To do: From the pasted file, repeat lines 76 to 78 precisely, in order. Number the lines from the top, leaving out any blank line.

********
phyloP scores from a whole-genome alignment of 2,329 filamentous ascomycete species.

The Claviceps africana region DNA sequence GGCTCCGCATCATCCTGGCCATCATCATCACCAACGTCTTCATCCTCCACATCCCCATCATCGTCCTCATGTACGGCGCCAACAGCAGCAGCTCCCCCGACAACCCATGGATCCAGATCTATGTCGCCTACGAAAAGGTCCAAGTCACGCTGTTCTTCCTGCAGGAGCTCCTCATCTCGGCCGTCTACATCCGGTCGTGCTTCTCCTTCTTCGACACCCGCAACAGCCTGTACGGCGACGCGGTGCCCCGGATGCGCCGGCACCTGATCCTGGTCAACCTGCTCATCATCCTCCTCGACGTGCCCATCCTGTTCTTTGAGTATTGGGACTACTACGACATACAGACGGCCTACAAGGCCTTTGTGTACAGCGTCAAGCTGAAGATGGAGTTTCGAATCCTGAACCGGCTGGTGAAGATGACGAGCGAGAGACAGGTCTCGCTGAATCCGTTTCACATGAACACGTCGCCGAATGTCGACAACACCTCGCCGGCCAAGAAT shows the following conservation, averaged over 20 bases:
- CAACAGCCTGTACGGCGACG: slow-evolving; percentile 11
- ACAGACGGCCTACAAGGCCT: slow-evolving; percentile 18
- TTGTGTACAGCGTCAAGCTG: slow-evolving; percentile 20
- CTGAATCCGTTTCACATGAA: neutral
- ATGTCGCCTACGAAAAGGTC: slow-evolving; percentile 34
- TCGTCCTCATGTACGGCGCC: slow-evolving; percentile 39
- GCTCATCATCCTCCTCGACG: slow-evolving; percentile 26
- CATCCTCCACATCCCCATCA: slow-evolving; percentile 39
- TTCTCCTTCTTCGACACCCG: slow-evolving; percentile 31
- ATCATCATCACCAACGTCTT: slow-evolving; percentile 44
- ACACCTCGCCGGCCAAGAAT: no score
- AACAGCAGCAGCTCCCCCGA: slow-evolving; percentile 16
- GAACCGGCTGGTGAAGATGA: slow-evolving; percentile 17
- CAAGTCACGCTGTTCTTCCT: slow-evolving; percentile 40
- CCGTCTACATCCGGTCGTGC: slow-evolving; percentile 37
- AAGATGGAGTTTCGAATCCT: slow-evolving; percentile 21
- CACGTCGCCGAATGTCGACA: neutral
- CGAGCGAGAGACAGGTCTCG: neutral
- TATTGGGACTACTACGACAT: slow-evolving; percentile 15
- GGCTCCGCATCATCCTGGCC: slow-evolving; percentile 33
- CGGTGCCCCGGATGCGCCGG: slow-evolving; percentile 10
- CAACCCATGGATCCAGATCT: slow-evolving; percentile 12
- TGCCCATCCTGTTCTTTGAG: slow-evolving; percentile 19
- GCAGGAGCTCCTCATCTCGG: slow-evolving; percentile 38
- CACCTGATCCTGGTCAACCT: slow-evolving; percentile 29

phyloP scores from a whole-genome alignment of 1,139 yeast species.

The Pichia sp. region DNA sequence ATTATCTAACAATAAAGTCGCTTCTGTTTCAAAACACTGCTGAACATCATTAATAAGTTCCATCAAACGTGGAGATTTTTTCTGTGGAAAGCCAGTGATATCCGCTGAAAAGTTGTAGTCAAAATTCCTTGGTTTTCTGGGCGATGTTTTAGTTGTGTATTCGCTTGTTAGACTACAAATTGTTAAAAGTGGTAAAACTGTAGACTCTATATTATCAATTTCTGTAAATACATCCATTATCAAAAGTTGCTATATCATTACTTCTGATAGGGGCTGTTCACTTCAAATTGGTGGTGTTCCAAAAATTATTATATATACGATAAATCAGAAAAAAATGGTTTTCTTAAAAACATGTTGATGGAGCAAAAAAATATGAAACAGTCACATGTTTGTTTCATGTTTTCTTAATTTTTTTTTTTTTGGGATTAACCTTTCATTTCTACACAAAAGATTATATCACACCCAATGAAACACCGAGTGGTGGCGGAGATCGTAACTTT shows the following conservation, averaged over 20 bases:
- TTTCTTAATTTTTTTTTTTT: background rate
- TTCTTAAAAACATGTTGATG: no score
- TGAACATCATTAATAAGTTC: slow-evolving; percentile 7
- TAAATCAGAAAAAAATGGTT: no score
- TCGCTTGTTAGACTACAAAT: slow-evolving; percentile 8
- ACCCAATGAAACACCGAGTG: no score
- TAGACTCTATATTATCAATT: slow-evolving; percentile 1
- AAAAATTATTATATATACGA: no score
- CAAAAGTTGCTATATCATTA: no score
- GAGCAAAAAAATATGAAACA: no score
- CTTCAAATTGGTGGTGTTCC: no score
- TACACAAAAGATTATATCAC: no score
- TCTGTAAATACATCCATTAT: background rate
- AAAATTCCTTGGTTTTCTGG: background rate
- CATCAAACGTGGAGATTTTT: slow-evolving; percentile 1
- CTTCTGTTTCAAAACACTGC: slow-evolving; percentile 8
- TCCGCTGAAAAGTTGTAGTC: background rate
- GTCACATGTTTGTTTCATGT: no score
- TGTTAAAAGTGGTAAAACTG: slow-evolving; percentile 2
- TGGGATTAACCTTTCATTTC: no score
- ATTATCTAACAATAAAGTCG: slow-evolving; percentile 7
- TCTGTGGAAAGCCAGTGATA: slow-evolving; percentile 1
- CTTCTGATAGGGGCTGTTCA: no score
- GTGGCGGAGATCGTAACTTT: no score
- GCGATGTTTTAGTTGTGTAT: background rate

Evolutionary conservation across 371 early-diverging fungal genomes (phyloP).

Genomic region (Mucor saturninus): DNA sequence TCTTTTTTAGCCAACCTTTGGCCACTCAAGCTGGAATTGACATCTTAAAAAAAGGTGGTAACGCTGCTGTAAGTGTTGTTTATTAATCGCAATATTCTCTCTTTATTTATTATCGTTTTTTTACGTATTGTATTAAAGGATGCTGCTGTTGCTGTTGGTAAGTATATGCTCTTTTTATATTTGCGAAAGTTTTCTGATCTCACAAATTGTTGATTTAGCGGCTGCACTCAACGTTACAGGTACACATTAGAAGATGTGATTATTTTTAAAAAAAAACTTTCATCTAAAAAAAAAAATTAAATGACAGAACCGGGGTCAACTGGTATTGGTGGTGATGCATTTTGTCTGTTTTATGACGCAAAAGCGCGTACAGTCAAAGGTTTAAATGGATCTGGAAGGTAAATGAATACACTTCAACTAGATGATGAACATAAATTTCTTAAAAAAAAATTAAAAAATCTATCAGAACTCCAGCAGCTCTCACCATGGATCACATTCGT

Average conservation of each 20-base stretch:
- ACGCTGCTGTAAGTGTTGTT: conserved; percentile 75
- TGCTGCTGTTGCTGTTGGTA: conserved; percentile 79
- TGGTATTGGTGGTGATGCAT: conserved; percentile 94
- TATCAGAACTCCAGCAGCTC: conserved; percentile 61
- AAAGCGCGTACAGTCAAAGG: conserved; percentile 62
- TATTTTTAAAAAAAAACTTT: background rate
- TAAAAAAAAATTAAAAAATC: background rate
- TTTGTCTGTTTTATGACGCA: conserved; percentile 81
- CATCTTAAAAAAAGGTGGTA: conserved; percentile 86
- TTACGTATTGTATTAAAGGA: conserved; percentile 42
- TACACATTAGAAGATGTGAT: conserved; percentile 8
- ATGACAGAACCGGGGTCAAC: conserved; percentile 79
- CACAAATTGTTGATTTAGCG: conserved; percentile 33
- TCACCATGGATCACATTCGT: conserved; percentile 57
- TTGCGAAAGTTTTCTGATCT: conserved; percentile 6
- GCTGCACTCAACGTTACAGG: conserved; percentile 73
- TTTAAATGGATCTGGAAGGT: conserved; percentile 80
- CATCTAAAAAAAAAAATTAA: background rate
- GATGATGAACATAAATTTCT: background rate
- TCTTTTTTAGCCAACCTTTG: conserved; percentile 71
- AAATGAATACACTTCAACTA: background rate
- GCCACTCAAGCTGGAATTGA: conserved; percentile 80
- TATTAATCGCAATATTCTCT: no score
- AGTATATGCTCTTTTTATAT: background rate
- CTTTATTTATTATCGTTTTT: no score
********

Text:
- GATGATGAACATAAATTTCT: background rate
- TCTTTTTTAGCCAACCTTTG: conserved; percentile 71
- AAATGAATACACTTCAACTA: background rate